Well in contrast, if you whack the economy with $200 billion of new taxes, not an insignificant amount, Patricia, if you’re going to take $55 billion from the pockets of retirees, if you’re going to increase superannuation taxes, if you…

PATRICIA KARVELAS:

What will happen? What’s your prediction then? What will happen?

JOSH FRYDENBERG:

…What will happen is you’ll see less jobs, lower growth and less, lower wages as well…

PATRICIA KARVELAS:

But you can’t say there will be a recession can you?

JOSH FRYDENBERG:

Well I would like others to offer comment on that, and some of them have…

PATRICIA KARVELAS:

But why won’t you, because it seems to me like you’re kind of dancing around it, you want someone else to say it, you’re implying it heavily, but you won’t say it.

JOSH FRYDENBERG:

You don’t seem to be listening Patricia…

PATRICIA KARVELAS:

I’m listening very intensely!

JOSH FRYDENBERG:

With the greatest respect, what you don’t want to hear, is the dangers that are posed to the Australian economy by $200 billion of new taxes, now if you’re a retiree…

PATRICIA KARVELAS:

I’m asking you to quantify the danger.

JOSH FRYDENBERG:

Well I’m telling you, it’s $200 billion of additional taxes, and its lower wages, and that’s from the Centre for International Economics, who just looked at Labor’s capital gains tax policy, it’s from National Seniors, who have looked at Labor’s retiree’s tax policy, and the list goes on.

PATRICIA KARVELAS:

Treasury told you to stop saying Labor’s negative gearing policy would bring down house prices, because that’s not their view, why are you misrepresenting Treasury advice?

JOSH FRYDENBERG:

Well we’re not…

PATRICIA KARVELAS:

But you are, because we’ve read the emails and that’s what they say.

JOSH FRYDENBERG:

Well actually let me tell you what Treasury said. They said that Labor’s policy could put downward pressure on housing prices, and also that it could create real problems in a cyclical downturn in the housing market. Now, when Labor came up with this policy, and a few years ago when this advice, this comment was provided, we were in a different housing market. We’ve seen housing prices come down around 10 per cent in the key markets in Sydney, in Melbourne, over the last year or so. The Labor Party’s policy is designed in the words of Chris Bowen himself ‘to put downward pressure on prices’.

PATRICIA KARVELAS:

Ok but I’m asking you about the Treasury emails.

JOSH FRYDENBERG:

And I’m telling you about the Treasury emails.

PATRICIA KARVELAS:

But I’ve seen, but I’ve read them, and they’re in black and white, on the ABC news site right now. So you can’t contest facts.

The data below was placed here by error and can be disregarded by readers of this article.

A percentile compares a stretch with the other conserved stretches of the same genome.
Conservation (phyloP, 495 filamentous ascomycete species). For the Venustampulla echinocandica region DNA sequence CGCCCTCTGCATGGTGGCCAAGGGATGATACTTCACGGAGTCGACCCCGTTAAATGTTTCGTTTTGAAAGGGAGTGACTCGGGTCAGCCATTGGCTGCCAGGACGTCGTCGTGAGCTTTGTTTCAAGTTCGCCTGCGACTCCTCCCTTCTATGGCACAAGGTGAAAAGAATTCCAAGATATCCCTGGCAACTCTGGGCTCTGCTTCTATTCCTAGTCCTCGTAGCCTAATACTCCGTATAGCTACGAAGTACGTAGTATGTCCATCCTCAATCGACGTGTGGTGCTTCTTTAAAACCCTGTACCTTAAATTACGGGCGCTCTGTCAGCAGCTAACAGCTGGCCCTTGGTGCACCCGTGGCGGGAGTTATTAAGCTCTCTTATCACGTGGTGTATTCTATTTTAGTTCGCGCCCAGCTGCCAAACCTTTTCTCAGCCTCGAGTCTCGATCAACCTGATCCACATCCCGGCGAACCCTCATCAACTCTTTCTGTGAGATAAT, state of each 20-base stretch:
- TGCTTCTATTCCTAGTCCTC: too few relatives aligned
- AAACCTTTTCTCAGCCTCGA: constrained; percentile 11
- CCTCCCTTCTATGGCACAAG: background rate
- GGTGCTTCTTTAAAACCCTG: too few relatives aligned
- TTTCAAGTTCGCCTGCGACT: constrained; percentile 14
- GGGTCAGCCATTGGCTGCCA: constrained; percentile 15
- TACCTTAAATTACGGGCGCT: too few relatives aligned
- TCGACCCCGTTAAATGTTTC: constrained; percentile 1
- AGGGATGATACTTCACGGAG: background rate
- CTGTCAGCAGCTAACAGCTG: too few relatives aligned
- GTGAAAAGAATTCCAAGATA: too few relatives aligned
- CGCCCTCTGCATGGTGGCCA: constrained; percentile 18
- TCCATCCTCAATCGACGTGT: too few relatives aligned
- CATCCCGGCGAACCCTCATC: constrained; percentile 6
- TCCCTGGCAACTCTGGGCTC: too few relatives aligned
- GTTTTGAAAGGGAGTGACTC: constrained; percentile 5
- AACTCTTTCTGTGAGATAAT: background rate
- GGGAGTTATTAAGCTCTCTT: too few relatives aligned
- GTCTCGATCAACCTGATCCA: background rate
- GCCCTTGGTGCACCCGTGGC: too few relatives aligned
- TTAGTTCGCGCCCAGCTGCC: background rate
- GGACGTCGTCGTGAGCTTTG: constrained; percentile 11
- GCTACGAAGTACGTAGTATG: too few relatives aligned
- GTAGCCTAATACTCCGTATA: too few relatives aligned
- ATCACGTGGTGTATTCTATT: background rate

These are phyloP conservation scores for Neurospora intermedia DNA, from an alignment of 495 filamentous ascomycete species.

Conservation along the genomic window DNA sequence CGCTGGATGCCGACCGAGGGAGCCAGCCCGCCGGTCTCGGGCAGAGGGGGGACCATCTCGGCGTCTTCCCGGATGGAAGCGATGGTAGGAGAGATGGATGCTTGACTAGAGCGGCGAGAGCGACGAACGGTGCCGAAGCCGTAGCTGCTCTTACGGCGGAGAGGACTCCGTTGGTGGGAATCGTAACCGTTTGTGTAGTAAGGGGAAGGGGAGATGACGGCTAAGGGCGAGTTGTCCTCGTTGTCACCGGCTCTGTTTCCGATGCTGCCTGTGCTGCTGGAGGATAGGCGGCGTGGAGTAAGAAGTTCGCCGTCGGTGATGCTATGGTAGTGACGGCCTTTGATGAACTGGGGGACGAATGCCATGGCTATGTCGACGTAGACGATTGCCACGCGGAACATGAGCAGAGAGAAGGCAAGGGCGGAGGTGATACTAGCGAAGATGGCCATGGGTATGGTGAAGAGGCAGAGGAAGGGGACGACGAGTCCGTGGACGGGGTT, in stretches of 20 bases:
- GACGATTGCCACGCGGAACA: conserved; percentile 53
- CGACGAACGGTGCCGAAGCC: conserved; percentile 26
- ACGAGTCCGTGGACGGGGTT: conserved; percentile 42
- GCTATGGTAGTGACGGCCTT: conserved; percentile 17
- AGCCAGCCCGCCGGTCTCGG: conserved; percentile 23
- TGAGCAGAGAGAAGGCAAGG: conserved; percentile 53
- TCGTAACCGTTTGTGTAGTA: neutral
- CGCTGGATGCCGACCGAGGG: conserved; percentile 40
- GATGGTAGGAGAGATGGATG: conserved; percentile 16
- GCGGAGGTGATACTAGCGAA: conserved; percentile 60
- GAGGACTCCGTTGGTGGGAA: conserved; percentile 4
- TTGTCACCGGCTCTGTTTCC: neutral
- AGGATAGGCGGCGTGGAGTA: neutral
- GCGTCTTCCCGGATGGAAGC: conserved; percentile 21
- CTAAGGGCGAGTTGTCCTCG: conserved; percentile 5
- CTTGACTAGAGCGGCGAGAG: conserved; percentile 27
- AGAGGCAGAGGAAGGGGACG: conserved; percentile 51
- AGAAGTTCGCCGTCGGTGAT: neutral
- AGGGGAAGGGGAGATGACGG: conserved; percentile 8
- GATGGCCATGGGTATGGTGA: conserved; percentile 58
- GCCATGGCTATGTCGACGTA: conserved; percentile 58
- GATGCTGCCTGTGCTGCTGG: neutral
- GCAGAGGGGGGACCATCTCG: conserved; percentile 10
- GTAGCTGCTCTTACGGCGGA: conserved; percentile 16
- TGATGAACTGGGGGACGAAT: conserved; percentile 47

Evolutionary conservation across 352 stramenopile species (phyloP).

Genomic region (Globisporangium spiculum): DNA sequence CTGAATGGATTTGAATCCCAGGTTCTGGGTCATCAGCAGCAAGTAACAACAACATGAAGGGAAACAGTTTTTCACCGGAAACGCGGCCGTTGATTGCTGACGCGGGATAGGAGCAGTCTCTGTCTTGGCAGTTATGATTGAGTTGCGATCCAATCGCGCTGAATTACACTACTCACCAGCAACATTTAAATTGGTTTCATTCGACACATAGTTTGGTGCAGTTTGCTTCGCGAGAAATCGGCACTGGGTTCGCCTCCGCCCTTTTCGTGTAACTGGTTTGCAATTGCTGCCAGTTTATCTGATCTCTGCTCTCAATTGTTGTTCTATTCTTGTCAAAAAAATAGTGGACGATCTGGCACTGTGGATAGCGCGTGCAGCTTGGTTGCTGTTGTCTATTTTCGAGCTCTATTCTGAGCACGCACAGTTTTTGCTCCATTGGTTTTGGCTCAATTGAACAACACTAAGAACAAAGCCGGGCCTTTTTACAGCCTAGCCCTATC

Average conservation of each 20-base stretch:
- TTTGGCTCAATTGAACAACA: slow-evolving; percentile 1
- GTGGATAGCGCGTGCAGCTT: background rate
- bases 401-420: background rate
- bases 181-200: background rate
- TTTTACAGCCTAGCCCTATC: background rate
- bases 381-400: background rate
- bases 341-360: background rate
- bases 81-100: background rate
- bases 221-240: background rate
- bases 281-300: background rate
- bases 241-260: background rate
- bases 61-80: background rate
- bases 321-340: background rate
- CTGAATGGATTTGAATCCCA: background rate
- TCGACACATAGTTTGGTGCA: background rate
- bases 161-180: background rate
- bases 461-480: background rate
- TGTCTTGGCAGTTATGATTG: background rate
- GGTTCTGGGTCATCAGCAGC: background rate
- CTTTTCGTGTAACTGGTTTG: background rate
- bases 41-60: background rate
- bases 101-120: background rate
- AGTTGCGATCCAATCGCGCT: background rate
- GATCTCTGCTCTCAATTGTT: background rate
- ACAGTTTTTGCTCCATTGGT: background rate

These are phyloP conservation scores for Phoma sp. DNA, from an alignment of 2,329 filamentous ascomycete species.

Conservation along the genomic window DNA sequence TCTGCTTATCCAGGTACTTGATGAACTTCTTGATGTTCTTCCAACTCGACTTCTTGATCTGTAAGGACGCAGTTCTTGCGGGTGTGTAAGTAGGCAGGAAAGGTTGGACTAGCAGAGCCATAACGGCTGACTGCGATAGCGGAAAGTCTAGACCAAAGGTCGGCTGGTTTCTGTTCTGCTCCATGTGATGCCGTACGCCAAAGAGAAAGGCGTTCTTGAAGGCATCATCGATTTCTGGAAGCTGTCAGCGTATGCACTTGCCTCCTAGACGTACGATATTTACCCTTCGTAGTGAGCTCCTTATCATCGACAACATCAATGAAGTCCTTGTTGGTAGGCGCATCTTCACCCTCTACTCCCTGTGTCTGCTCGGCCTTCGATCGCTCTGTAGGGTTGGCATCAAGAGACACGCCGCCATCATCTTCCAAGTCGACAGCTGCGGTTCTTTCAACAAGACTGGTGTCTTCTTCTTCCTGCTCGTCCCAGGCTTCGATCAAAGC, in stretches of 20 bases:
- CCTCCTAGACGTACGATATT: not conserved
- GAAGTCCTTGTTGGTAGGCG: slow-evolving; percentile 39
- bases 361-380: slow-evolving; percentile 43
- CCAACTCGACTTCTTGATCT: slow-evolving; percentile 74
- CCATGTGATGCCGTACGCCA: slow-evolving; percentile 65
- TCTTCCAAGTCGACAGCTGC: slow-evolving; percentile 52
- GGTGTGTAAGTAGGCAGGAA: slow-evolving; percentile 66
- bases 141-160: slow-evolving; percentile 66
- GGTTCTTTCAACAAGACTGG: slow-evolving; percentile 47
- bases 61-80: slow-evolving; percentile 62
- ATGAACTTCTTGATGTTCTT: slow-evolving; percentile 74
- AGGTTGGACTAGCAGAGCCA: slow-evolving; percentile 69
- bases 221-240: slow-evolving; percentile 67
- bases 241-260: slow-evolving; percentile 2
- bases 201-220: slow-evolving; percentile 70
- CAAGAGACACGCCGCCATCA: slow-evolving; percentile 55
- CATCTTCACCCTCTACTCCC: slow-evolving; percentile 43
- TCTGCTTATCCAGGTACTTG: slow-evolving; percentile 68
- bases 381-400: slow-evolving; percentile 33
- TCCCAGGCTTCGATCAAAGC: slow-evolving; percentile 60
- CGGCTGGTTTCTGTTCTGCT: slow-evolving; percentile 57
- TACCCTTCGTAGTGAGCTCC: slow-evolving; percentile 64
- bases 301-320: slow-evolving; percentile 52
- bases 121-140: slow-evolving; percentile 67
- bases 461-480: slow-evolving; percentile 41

JOSH FRYDENBERG:

I’m telling you what they say, and you can open up your article and in fact…

PATRICIA KARVELAS:

But you have been exaggerating it haven’t you?

JOSH FRYDENBERG:

No, let me take you through it. Five days ago, this story appeared in the Financial Review, so unfortunately you’re coming to it a bit late. Secondly, Treasury made it very clear that the Labor Party’s policies could put downward pressure on prices, Chris Bowen says that is what it is designed to do. Treasury makes it very clear that it will compound the problem in a cyclical downturn in the housing market which is what we’re seeing today. The Master Builders Association have said that if Labor’s policy is in place you’ll see 32,000 fewer jobs and 42,000 fewer homes being built. The Property Council of Australia…

PATRICIA KARVELAS:

Ok, but I asked about Treasury advice, with respect, it wasn’t about all of the other players. I’ve asked about the Treasury advice, that was my question. But I just want to move on, because we are running out of time, to just two things very briefly, Treasurer, and one is, are you really pumping a million dollars into your campaign?

JOSH FRYDENBERG:

Well everybody who runs in a seat no doubt invests in their campaign…

PATRICIA KARVELAS:

A million dollars? Because it’s safe Liberal seat apparently?

JOSH FRYDENBERG:

Well I’m not putting a number on it, but if you want to quote the Australian…

PATRICIA KARVELAS:

I am quoting the Australian, I’m trying to get… it wasn’t my story, in fact a former colleague of mine who I trust wrote the story. So I’m asking you, is that how much you’re pumping into a safe Liberal seat?

JOSH FRYDENBERG:

I don’t know what the final number will be, but certainly we will continue to work hard in the seat of Kooyong, and I will work hard to win the trust of my community just as I have done at the previous elections. I don’t take anything for granted, I work hard in my community, and I look forward to the contest, at the election when it comes.

PATRICIA KARVELAS:

Finally, Treasurer, your government has blocked right wing provocateur Milo Yiannopoulos from entering Australia, he held a speaking tour here in 2017, what’s changed?

JOSH FRYDENBERG:

Well look I don’t comment on individual cases, that’s a decision that’s come through the Immigration Department, I’ll leave it at that…

PATRICIA KARVELAS:

But do you back that decision? Do you think it’s wise?

JOSH FRYDENBERG:

Well those decisions of the Department and the Minister stand.

PATRICIA KARVELAS:

Alright Treasurer, tried there but you weren’t going to go there, thanks very much for your time.

JOSH FRYDENBERG:

Good to be with you.